The Pentagon put 8,500 U.S. troops on 'heightened alert' in late January amid rising tensions. As of Wednesday, Kirby said all of those units are still in the United States. The vast majority would be deployed as part of the NATO Response Force (NRF) and therefore, would be activated by NATO.

Jen Psaki details sanctions on Russia

On Wednesday, during a press briefing, White House press secretary Jen Psaki began her remarks by offering more details on the Biden administration's new sanctions against Russia.

"Obviously, the bite of these sanctions has not taken place yet," Psaki said. "This is a vicious feedback loop that will get more severe," Psaki said.

As the briefing progressed, Psaki stated that the US believes Vladimir Putin has been caught off-guard by the west's response to Russia's military actions in Ukraine.

"What our assessment is is that President Putin did not expect the United States to have the level of information that we have, did not expect us to put out this amount of information that we have put out, did not expect the global community to be as unified," Psaki added.

Meanwhile, despite concerns over Russia launching a full-scale invasion of Ukraine, President Biden still has no plans to send US troops to Ukraine, Psaki said.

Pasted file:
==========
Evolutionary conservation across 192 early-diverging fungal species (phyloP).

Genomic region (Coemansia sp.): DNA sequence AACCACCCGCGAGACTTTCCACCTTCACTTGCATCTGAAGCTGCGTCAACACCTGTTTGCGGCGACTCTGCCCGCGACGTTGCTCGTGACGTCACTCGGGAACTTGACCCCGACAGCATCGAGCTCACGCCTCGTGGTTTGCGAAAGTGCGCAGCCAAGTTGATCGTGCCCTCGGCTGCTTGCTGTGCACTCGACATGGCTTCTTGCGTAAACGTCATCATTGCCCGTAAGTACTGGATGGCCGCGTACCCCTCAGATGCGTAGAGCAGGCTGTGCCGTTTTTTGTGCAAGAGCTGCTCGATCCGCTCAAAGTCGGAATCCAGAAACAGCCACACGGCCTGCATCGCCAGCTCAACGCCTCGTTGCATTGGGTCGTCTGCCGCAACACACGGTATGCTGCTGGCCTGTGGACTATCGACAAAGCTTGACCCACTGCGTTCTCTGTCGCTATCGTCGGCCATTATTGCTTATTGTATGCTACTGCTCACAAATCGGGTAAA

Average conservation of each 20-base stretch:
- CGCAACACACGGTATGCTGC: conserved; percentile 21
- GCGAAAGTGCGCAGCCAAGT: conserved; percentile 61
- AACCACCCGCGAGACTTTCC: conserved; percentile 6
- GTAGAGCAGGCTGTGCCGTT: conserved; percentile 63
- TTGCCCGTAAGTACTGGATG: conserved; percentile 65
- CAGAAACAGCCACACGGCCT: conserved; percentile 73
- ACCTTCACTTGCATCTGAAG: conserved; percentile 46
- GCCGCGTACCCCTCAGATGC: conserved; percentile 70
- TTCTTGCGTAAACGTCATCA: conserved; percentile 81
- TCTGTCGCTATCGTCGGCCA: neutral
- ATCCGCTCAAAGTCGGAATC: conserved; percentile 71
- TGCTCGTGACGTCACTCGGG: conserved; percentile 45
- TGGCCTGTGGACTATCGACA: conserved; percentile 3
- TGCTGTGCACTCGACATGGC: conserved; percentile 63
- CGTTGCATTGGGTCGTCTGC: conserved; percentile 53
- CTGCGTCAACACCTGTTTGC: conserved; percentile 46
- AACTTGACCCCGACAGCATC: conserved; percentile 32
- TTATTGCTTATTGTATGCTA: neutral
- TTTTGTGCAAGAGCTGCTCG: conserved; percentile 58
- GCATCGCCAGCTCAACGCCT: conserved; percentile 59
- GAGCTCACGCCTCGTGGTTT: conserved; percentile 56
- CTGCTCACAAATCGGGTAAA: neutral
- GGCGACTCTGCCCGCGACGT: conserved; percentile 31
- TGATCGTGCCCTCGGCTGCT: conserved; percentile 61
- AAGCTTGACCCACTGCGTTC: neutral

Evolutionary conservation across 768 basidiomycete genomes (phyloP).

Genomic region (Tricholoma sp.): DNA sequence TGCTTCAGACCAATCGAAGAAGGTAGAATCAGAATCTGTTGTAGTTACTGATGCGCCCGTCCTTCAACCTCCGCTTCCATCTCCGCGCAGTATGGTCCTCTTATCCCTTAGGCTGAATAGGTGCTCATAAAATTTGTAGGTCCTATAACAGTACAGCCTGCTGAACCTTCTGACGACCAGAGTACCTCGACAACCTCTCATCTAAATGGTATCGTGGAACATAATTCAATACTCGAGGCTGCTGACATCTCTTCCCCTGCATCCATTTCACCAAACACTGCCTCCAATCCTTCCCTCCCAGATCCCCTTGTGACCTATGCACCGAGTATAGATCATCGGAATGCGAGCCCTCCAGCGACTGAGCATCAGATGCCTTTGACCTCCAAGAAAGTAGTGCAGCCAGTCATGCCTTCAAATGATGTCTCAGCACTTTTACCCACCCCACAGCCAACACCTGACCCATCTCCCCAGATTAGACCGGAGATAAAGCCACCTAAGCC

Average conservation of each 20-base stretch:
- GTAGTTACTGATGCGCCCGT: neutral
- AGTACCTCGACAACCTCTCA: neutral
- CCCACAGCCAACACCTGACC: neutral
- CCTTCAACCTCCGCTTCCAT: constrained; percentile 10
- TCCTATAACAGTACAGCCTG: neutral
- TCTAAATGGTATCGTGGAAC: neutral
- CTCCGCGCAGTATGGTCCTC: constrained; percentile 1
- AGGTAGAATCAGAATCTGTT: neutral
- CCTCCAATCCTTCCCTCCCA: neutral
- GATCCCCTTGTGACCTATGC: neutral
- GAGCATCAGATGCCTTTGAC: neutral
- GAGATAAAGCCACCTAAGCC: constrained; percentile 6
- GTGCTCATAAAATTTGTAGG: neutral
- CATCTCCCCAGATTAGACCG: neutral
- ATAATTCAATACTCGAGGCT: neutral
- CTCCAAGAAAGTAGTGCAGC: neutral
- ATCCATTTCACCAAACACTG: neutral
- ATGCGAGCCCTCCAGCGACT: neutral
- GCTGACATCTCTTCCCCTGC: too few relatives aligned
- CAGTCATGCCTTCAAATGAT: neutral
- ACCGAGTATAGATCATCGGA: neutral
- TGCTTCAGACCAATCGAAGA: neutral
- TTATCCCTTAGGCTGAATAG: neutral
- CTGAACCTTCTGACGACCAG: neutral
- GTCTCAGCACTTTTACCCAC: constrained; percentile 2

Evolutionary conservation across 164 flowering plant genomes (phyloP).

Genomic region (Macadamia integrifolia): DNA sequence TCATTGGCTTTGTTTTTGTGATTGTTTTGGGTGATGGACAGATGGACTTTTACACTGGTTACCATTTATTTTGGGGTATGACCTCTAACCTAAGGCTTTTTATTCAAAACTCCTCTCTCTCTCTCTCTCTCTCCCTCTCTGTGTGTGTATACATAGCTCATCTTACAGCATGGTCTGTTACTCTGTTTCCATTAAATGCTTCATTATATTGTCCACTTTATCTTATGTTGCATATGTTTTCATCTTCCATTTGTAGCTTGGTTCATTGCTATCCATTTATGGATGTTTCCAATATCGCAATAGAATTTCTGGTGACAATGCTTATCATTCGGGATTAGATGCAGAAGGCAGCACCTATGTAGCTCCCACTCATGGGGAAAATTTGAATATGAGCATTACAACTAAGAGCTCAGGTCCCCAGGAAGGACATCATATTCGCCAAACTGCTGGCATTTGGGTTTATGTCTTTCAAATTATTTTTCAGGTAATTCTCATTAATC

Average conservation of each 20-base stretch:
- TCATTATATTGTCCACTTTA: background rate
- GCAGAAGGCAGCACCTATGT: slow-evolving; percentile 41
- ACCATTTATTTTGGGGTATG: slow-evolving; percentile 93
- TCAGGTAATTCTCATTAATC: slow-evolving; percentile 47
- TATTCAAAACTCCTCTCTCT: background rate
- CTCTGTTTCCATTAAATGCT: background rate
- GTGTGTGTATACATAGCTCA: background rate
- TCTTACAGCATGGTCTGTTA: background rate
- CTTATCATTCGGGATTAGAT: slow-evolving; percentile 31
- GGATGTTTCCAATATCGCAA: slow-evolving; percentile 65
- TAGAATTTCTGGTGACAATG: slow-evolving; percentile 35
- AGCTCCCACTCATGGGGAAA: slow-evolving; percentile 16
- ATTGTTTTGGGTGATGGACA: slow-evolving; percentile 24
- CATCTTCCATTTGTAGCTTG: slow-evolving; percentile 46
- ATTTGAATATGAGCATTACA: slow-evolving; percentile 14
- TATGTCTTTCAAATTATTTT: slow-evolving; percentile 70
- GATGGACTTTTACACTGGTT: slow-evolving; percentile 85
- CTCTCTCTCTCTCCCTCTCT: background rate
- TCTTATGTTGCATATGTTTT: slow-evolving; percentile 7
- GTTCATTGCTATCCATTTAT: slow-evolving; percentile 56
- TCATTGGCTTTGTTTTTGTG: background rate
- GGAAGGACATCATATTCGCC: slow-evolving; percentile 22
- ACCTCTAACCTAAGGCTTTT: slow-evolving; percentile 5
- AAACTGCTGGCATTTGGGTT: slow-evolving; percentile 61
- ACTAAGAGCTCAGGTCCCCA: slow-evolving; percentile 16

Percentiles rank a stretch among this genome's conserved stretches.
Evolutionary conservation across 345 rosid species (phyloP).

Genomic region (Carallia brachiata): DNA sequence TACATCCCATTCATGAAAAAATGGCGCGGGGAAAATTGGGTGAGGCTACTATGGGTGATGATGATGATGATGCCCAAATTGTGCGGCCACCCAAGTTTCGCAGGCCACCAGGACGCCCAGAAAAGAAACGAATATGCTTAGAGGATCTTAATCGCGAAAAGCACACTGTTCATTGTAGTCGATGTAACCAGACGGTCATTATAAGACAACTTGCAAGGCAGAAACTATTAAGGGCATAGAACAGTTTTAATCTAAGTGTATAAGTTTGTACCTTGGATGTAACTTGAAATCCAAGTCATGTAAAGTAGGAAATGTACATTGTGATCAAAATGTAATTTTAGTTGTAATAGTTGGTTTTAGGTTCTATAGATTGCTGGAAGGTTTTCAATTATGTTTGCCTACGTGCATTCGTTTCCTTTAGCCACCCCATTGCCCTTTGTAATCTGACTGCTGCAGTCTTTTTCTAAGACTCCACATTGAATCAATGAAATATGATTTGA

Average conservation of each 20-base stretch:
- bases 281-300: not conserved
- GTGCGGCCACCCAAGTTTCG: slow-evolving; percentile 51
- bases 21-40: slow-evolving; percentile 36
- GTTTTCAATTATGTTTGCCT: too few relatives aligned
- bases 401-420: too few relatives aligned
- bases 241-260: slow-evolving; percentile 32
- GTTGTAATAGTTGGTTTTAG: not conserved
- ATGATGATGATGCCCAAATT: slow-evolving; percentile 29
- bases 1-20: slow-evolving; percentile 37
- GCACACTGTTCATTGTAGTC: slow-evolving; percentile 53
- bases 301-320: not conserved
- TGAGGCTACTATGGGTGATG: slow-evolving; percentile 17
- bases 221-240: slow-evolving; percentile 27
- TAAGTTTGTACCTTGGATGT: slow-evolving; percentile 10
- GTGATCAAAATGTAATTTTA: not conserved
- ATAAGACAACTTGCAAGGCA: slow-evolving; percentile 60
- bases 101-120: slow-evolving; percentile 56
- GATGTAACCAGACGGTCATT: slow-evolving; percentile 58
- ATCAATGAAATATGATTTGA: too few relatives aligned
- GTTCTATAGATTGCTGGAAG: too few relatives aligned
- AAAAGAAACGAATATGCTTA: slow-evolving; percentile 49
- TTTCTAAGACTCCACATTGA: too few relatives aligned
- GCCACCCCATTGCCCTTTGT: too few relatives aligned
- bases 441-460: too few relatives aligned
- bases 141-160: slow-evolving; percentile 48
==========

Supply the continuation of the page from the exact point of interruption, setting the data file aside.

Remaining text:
"The president has been crystal clear and consistent: he is not sending US troops to fight in Ukraine. That has not changed," the White House press secretary said.

U.S. aims to prevent an "all out war"

During the daily press briefing, the State Department said a Russian invasion of Ukraine remains "potentially imminent," meaning it could start today, tomorrow or next week.

The United States' goal is to prevent "an all-out war," State Department spokesperson Ned Price said, noting that a war would be "brutal, costly and devastating" for Russia and Ukraine.

Russia would wage war on the Ukrainian people to "subjugate them, crush them and exact revenge" that could include an attack on major urban centers, including Kyiv, "horrific" human rights abuses and other potential war crimes, Price said.

The U.S. remains ready to enact an escalating series of measures on Russia unless it changes course and proves it is willing to seriously engage in good-faith efforts and "change their posture," Price said.